Michael Lustig (Electrical Engineering and Computer Sciences, College of Engineering, UC Berkeley)
Thursday, 30.12.2010, 11:30
Magnetic Resonance Imaging has revolutionized diagnostic medicine. It is an excellent tool for disease diagnosis and monitoring, offering superb soft tissue contrast and high anatomic resolution; unlike computed tomography (CT), it lacks of ionizing radiation. However MRI suffers from several shortcomings, one of which is the inherently slow data acquisition. This has limited the penetration of MRI to applications that require sharp images of fast moving small body parts, such as angiography, cardiovascular imaging, imaging small children and fetal imaging.
To overcome this limitation, many methods for fast imaging by reduced sampling have been proposed. These are based on exploiting various redundancies in the data. Parallel Imaging is the most noteworthy. It is a well-established accelerated imaging technique based on the spatial sensitivity of array receivers. Compressed sensing is an emerging accelerated imaging based on the compressibility of medical images. Synergistic combination of parallel imaging and compressed sensing offers much higher acceleration and better quality imagery.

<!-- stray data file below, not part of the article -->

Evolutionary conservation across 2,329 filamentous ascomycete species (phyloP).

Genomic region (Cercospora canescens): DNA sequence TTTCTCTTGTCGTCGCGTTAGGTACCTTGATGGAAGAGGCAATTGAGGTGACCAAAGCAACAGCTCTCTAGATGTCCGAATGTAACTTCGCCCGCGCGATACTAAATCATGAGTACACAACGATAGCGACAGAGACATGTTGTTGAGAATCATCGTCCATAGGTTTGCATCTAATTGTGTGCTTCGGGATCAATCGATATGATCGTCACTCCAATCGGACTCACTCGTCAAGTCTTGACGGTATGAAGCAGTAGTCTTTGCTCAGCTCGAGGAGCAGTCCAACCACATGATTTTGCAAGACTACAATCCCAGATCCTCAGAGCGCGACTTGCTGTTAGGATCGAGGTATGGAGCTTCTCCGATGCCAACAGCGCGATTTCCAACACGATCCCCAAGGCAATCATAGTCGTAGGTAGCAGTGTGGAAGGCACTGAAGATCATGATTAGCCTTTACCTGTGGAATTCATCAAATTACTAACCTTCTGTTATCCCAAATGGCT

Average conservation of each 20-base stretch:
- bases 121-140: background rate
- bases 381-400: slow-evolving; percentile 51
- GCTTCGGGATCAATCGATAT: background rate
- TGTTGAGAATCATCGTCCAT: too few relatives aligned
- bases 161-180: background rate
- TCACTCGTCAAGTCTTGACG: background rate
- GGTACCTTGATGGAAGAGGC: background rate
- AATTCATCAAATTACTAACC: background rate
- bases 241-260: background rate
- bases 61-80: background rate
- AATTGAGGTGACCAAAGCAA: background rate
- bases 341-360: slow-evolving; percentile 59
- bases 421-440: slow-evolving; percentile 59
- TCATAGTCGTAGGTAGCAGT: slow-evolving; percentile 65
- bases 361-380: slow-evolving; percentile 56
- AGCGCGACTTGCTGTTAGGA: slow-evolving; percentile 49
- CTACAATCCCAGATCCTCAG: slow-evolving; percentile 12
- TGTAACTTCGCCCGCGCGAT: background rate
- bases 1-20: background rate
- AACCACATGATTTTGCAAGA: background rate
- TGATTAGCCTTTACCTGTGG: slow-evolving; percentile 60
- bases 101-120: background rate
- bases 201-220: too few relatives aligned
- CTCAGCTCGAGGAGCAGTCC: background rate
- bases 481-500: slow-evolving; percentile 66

For the last two years, we have been experimenting with applying compressed sensing parallel imaging for MR body imaging of pediatric patients. It is a joint-effort by teams from UC Berkeley, Stanford University and GE Healthcare. The talk aims to summarize our experience so far. I will start with some background on MR imaging, parallel imaging and compressed sensing MRI. I will then turn to describe our unique approach of data acquisition and reconstruction, our implementation on parallel processors (multi-core and GPGPU), applications and clinical studies. Our approach is implemented and installed at Lucile Packard Children's Hospital at Stanford. So far, it is the first and only place in the world in which compressed sensing is routinely used in clinical practice. We can routinely achieve clinical quality reconstructions of body pediatric MR, at more than 8-fold acceleration. These are reconstructed and displayed in about a minute using our GPU-based parallel processing reconstruction.
Time permitting I will also describe some recent advances in parallel imaging that leads to interesting low-rank structured matrix completion problems.